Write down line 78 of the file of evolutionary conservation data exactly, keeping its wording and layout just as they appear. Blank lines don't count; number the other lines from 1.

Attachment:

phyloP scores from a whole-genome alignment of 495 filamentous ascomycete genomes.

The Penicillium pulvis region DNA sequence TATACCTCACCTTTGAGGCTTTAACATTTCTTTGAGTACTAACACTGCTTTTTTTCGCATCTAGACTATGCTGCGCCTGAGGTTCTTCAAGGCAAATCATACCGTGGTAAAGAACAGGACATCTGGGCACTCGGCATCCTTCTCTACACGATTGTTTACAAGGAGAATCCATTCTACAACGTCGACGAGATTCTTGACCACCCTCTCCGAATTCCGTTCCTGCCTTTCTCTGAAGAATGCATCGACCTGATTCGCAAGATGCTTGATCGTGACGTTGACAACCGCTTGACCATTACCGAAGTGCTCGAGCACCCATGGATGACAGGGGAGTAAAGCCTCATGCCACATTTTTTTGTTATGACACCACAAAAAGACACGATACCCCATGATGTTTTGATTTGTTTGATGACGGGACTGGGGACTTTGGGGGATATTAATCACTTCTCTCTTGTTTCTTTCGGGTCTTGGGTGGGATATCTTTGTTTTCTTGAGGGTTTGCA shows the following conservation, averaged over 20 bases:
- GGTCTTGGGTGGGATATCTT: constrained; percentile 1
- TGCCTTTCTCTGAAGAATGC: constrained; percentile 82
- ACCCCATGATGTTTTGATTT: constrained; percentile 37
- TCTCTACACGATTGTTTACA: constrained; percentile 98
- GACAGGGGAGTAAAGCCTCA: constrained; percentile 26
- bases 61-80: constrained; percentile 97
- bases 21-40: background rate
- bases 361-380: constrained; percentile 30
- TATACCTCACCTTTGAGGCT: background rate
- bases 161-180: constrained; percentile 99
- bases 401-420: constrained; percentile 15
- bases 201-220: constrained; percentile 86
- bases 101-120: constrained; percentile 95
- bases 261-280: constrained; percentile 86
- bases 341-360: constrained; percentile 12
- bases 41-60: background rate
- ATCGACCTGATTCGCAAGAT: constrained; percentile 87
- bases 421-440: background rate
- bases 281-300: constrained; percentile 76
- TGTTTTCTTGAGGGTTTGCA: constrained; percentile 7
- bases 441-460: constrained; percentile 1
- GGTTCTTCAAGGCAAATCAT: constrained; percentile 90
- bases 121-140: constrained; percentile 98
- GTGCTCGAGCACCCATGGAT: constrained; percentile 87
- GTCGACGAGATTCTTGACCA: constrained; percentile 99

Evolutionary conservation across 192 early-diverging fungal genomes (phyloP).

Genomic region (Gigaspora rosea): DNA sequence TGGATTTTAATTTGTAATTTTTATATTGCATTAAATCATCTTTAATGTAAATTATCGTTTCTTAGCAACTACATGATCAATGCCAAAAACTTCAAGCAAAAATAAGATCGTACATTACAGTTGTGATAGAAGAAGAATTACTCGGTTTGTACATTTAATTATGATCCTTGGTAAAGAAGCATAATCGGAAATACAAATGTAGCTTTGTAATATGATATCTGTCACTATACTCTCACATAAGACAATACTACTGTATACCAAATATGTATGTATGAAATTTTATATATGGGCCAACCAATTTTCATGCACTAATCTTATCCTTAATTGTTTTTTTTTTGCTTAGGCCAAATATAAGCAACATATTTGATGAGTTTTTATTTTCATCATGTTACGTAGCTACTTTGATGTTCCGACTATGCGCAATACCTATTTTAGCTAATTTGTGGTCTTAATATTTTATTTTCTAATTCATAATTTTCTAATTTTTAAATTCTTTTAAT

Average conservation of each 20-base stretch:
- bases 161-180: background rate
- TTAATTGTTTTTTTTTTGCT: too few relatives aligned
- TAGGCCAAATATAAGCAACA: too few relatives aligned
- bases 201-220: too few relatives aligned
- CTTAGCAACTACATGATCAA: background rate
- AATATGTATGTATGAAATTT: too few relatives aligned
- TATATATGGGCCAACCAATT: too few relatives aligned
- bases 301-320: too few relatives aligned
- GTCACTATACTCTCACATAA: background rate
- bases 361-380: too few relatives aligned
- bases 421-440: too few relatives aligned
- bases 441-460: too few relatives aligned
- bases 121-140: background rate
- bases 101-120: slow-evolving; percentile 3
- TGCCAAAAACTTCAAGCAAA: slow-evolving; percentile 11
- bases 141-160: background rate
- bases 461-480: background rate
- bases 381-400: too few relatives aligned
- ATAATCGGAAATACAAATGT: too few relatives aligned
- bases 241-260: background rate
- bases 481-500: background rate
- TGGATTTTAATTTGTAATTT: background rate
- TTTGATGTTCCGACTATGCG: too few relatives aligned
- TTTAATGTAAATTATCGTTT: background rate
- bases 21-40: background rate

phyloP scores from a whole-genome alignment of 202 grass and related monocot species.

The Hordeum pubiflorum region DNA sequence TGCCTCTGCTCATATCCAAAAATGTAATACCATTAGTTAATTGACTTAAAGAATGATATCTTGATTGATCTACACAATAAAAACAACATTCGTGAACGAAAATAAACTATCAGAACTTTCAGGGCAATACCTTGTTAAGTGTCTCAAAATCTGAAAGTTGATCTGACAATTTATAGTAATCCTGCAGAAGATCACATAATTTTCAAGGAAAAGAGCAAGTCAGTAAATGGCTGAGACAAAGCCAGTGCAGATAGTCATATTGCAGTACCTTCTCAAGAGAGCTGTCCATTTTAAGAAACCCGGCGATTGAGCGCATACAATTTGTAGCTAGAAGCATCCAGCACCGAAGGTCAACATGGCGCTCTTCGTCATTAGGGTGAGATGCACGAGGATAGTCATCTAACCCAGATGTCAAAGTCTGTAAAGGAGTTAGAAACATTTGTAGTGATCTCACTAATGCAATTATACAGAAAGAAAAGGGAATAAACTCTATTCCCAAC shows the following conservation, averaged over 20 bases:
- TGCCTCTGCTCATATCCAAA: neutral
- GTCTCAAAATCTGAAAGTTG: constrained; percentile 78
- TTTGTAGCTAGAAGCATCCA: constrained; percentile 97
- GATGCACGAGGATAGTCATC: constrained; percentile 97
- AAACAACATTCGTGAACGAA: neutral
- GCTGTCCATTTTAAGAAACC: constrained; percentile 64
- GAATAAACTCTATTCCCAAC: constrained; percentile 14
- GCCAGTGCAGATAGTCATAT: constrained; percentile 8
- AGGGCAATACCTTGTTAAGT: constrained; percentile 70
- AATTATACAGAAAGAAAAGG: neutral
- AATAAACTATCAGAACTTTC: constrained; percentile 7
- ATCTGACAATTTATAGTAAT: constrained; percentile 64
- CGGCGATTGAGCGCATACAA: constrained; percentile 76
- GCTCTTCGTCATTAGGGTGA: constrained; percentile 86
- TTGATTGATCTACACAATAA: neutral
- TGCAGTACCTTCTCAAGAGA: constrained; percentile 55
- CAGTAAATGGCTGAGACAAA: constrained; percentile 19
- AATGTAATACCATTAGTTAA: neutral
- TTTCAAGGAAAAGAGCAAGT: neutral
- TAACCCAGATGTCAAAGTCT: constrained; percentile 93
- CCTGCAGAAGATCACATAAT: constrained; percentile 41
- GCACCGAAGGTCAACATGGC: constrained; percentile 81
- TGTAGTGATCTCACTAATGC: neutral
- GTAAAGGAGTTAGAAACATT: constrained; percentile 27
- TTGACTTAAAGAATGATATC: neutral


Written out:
- CCTGCAGAAGATCACATAAT: constrained; percentile 41